Piracy at sea should be eliminated

 Interview of CAPT BJORN HOJGAARD, Hong Kong-based CEO of world’s leading shipping company and a major employer of Indian merchant navy officers, Anglo-Eastern Univan Group.

 

What steps are essential to fight the menace of armed robbery and piracy at sea through global cooperation? Pls explain in-depth.

If armed robbery and piracy at sea only involved ill-gotten gains that would be one thing, but more often than not innocent seafarers are caught in the thick of things, their lives and safety put at undue risk. Often held up or taken at gunpoint for ransom, violence is not uncommon and on the rise in increasingly sophisticated attacks aimed at merchant vessels. This is particularly true in the Gulf of Guinea, which last year accounted for more than 95% of the world’s pirate attacks and kidnappings.

The situation is wholly unacceptable and needs to stop. Seafarers keep the global supply chains moving, and in doing so, they work in one of the most challenging, dangerous, and remote environments and professions. Not surprisingly, shipping ranks amongst the highest for mental health issues, and with the additional strain and hardship caused by Covid-19 and crew relief difficulties, it does not get any easier.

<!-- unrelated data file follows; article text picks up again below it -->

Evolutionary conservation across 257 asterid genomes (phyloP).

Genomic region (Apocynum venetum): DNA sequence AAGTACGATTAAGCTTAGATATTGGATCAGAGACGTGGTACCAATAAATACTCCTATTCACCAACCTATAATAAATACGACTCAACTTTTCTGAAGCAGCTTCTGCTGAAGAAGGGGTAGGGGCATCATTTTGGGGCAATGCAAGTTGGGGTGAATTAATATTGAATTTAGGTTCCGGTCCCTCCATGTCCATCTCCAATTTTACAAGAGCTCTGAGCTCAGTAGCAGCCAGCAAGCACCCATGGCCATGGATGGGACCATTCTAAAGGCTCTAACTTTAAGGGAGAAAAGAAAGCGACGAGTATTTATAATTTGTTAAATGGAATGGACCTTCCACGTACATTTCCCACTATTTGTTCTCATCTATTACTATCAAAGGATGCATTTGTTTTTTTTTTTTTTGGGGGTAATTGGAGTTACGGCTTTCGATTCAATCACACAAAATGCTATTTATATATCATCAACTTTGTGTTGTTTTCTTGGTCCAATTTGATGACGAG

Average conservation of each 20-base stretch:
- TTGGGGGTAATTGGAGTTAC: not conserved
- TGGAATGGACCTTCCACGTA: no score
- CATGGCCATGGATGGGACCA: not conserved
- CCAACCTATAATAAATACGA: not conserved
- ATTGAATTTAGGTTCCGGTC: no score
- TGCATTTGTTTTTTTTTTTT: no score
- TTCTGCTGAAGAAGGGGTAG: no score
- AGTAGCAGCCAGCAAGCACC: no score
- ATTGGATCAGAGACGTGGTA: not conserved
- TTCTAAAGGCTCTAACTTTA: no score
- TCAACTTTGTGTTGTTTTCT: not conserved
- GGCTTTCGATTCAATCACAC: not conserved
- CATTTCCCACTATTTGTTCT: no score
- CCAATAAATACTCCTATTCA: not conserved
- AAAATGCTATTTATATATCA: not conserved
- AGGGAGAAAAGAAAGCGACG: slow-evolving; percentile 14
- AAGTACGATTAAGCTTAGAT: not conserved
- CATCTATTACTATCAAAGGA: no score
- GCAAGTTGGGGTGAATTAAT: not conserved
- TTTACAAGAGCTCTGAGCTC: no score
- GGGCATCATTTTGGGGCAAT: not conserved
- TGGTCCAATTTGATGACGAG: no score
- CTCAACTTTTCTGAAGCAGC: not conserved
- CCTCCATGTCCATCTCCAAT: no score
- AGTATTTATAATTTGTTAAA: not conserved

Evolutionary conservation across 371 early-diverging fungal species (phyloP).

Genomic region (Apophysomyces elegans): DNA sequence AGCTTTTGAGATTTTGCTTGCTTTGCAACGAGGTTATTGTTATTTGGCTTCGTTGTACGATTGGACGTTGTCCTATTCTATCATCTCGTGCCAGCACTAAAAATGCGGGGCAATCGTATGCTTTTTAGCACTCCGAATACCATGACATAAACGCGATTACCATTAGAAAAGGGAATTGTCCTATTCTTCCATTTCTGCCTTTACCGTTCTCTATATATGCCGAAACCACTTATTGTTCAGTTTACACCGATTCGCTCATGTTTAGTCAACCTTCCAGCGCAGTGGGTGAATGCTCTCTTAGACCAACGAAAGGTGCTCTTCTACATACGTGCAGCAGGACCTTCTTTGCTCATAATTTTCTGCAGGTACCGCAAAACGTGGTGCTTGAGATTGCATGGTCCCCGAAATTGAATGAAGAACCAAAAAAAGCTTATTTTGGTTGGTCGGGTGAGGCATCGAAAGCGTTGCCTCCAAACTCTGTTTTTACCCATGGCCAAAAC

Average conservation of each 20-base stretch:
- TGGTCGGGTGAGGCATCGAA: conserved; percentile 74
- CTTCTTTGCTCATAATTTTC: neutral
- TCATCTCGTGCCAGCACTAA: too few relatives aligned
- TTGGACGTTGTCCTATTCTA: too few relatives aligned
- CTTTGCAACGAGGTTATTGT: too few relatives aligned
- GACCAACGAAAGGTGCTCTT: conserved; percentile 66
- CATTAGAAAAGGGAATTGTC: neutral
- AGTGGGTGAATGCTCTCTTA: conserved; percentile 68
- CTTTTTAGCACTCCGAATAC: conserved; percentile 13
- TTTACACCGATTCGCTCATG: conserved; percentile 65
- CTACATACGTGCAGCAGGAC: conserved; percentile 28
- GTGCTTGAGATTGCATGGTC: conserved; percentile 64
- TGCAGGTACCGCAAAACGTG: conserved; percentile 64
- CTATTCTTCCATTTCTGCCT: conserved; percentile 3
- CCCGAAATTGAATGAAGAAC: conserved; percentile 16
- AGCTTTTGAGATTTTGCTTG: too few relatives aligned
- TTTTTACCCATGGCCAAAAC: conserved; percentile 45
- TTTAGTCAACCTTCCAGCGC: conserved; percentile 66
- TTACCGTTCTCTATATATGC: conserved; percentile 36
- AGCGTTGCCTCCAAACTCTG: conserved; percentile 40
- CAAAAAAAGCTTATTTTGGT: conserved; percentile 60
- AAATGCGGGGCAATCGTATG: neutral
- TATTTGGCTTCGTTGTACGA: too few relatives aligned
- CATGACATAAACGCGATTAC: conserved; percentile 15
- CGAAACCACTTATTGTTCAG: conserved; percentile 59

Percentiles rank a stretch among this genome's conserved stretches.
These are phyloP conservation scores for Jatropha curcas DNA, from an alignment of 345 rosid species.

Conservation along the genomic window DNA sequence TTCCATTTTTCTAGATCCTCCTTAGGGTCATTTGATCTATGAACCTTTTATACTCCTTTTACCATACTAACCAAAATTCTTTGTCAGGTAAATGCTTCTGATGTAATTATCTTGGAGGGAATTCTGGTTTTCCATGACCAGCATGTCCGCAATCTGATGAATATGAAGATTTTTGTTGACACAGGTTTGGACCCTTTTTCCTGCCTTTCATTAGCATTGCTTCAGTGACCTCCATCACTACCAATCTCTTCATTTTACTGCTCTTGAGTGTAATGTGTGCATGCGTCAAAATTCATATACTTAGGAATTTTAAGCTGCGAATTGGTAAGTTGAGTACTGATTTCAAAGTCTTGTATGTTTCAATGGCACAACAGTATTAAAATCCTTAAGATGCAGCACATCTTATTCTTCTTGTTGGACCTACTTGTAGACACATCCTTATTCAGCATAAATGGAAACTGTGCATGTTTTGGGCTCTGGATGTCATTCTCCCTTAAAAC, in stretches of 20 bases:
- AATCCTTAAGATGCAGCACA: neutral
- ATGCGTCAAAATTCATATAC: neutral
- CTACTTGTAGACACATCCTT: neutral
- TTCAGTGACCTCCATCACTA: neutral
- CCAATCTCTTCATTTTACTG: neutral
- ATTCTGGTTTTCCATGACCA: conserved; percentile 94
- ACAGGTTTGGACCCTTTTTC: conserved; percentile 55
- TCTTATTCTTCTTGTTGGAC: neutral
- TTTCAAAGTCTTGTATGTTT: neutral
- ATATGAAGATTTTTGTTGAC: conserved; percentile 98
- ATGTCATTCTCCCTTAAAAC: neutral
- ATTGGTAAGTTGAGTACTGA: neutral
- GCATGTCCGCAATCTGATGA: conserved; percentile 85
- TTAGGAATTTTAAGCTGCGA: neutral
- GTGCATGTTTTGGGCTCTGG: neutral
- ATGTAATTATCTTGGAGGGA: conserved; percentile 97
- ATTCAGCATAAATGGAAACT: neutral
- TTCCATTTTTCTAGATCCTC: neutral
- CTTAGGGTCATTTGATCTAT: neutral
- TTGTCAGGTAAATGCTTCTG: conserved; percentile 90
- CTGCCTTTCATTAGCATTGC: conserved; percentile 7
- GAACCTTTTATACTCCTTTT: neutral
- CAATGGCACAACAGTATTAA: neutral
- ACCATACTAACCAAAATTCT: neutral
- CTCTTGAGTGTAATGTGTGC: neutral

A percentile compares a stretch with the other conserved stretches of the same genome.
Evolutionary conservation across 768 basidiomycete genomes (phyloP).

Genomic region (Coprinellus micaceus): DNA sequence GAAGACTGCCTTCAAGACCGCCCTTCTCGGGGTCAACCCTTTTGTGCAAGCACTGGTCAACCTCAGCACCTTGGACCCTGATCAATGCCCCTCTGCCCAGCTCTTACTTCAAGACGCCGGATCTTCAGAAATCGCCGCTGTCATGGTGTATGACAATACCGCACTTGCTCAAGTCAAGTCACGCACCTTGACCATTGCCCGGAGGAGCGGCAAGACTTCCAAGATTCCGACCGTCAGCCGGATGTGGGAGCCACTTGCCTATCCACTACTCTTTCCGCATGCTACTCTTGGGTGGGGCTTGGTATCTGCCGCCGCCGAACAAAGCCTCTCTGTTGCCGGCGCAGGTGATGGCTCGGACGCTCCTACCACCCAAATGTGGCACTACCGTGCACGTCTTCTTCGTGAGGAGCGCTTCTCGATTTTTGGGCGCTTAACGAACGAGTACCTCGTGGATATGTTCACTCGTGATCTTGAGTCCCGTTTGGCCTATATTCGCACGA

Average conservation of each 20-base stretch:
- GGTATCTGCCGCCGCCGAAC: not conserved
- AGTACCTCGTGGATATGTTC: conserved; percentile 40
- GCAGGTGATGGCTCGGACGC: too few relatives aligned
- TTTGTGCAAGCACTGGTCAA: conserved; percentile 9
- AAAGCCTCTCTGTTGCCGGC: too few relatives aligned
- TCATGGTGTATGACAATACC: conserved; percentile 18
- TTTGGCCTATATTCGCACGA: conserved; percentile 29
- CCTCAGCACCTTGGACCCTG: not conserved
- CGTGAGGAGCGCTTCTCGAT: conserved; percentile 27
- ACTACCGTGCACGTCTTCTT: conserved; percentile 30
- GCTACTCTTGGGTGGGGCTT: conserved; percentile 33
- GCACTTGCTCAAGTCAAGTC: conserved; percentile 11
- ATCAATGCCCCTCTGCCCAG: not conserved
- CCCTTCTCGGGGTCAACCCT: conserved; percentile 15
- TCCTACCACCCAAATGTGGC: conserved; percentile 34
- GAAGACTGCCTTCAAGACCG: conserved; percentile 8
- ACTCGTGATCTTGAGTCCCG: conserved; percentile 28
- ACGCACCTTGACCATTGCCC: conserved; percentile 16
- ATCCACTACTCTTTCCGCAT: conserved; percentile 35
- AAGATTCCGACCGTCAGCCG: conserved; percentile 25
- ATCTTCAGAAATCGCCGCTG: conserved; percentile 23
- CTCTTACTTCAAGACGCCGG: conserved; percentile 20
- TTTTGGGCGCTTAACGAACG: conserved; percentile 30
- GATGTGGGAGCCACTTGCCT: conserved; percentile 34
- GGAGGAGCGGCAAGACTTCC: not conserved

Yet unlike nearly any other profession in the world, seafarers must also live in fear of violence and kidnapping as a workplace safety issue. How can the most vital profession to the global economy and world trade be dealt the cruellest and most unjust hand? How much more can seafarers shoulder? Of greater urgency, how can armed robbery and piracy at sea be eliminated?

 

Regional cooperation amongst states is key. The regional anti-piracy and armed robbery agreement served to reduce incidents in the Straits of Malacca and Singapore, to which IMO provided (and continues to provide) assistance throughout the development and implementation process. The Regional Cooperation Agreement on Combating Piracy and Armed Robbery against Ships in Asia (ReCAAP) is a good model of a cohesive and successful regional cooperation structure, and this should be developed fast in all areas where this risk is imminent.

 

In recent years, particular focus has been placed on piracy and armed robbery at sea in the Gulf of Aden and the wider Western Indian Ocean, and increasingly the Gulf of Guinea in West Africa. While progress has been made recently in some regions to eradicate piracy, armed robbery and other illicit maritime activities, ships are urged to remain vigilant when navigating through these regions, since the threat of piracy is not ‘eliminated’

Source: Piracy at sea should be eliminated (aajkaaldaily.com)

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